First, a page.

I know your secret…but you know mine too.
We have a good day with lots of energy, we’re “normal”, so we go crazy cooking, cleaning, grocery shopping…and the next day we are back in bed for a day or a week. So much for our plan to save energy and avoid a flare!
Chores need to get done, it’s not like the cleaning and cooking fairies visit our house but do we need to do it all in one day? Probably not. Maybe it’s time to rethink our strategy and break the cycle. Maybe we can use our time and energy in ways that don’t cause us to be bedridden, in pain for days or weeks afterward.
I put together a list of 14 steps I’ve taken to use my time more effectively AND save energy which then helps me avoid some flares.
Try some and see if they don’t make a difference in your life.
- Do laundry once a week. All my kids have moved out and my husband does his own laundry so it’s just my laundry I have to worry about. Mostly it’s jammies and towels but sometimes it’s all my bedding too.
- Now that laundry is done take a break until the next day if needed. This is the time to save energy and avoid a flare. Then organize an outfit for each day and put each set in a basket. No more searching through drawers or closets, just grab a basket and get dressed. If you have an outing planned pack 2 outfits in the basket, one for the outing and jammies
- Grocery shop once a week or every other week. Again, my days are unpredictable so it may be less than a week or two weeks before I can go but I keep a list with an app called Grocery IQ. My husband and I can add items to the same list so when he isn’t working offshore he knows what I need and does some shopping for me.
- Relax your standards. I was a type A, sometimes I still am, but when I got too ill to walk without holding on to something I had to stop being so strict. The stress of looking around at the mess and expecting it to be spotless wasn’t good for me. There’s an apt saying that fits perfectly “If you don’t like something, change it; if you can’t change it, change the way you think about it” – Mary Englebreit
- Batch similar tasks and complete them at the same time. I like to cook and freeze meals for myself so when I am unable to cook I can just pop something in the microwave or oven. Most times I will cook several dishes at the same time to avoid having to do everything all over again the next day.
- Answer email only once or twice a day and if you can, have a set time for doing so. You don’t want to be glued to your phone or laptop 24/7, it’s not healthy and it is actually counter-productive. I also have different emails for different things so I check and answer them all at the same time.
I turn off all notifications and set my phone to “Do Not Disturb” when I am writing or trying to rest. This means I don’t get woken up or interrupted which means a more refreshing nap and an article worth reading. Interruptions can keep you off track. Let your friends and loved ones know that if they can’t reach you, you will get back to them asap. Trust me, you DO NOT want the police coming to check on you because of a worried family member.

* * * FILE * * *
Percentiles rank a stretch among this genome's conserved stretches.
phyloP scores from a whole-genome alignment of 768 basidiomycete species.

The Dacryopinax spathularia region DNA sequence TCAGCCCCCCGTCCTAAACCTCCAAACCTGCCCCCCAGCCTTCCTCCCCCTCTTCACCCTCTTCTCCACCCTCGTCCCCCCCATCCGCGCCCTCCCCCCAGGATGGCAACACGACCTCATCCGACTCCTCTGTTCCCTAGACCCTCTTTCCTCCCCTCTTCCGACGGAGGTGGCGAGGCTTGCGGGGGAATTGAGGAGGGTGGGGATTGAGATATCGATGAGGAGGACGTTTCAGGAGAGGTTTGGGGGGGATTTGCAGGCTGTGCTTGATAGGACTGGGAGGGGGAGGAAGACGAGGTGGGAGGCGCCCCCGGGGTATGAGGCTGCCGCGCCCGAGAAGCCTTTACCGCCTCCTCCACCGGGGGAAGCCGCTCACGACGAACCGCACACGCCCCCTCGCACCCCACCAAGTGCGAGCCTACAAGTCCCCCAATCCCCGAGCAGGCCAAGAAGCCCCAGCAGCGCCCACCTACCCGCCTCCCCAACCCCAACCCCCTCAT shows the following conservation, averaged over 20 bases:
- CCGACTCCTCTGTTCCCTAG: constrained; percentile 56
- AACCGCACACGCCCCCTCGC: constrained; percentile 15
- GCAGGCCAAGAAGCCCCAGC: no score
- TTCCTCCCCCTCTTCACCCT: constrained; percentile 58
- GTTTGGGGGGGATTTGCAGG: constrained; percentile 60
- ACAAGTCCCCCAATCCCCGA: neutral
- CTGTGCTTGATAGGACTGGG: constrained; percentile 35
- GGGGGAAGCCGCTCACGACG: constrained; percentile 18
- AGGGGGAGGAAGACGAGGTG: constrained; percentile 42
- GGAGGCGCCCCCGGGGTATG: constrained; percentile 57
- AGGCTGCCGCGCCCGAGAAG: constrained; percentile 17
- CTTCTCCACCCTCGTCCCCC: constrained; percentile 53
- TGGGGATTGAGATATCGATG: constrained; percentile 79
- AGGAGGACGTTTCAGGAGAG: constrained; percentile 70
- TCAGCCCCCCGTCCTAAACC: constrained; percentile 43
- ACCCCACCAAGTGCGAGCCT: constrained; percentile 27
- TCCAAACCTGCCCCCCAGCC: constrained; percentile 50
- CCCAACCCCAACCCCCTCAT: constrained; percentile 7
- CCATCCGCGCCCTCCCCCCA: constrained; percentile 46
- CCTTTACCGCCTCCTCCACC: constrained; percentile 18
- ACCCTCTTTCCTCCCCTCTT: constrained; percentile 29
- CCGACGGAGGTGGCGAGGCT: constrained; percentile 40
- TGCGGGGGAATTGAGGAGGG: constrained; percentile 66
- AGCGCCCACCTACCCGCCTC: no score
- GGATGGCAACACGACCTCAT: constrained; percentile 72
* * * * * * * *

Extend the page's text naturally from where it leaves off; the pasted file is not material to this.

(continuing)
- Waiting at the doctor’s office? Write a blog post or make a grocery list. Do that research on a new supplement you’re thinking of trying or answer email. I always bring my crochet…sometimes I think I could finish a king-sized afghan with how long I’ve waited for some doctor’s
- Stay off social media or set a timer. I can’t tell you how many times I’ve gone on Pinterest and lost myself in crochet patterns and thingamajigs for hours
- Say “No” and stick to your guns. I’ve always let people ask too much of me. I’m good at buckling when it came time for me to stand up for myself. In one way, chronic illness was good for me because now I can say “No”. I don’t have the slightest tinge of guilt. It takes awhile for the people in your life to become accustomed to not having access or use of you but they manage
- Make a list each day and prioritize what is most important. Keep a running “to do” list on the side. Days you feel well but have nothing to do can be productive. Don’t worry if things don’t get done, nothing is ever finished…not really
- Try not to multitask, give your full attention to what you are doing.
- Take breaks in between tasks, sit in the sun or lie in a cool room and just breathe deeply
- Set timers. When the timer goes off move on to your next task, rinse and repeat
Feeling like a spring chicken on a good day doesn’t mean we have to do everything that day
Just like we should be doing every other day, we should take care of ourselves on our ‘good’ days too. Spread chores out over time and have someone else help.
After everything we go through we should be able to enjoy our good days. Not catching up on chores or shopping. These steps may take awhile to use regularly but you may have more good days if you follow them. I hope for your sake you do because you deserve all the best.
You might also like my post 16 Tips (For Spoonies) To Spring Clean & Organize Your Bedroom
I love hearing all about how you tackle your struggles with chronic illness!
Do you have other tips you can share with us? Most spoonies have found workarounds for all types of things and I’d love to share your advice.
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Kim is a freelance blogger, writer and VA. She loves sharing resources for other “spoonies” to help them create lives they love. Hoarding crochet patterns on Pinterest is her second favorite thing.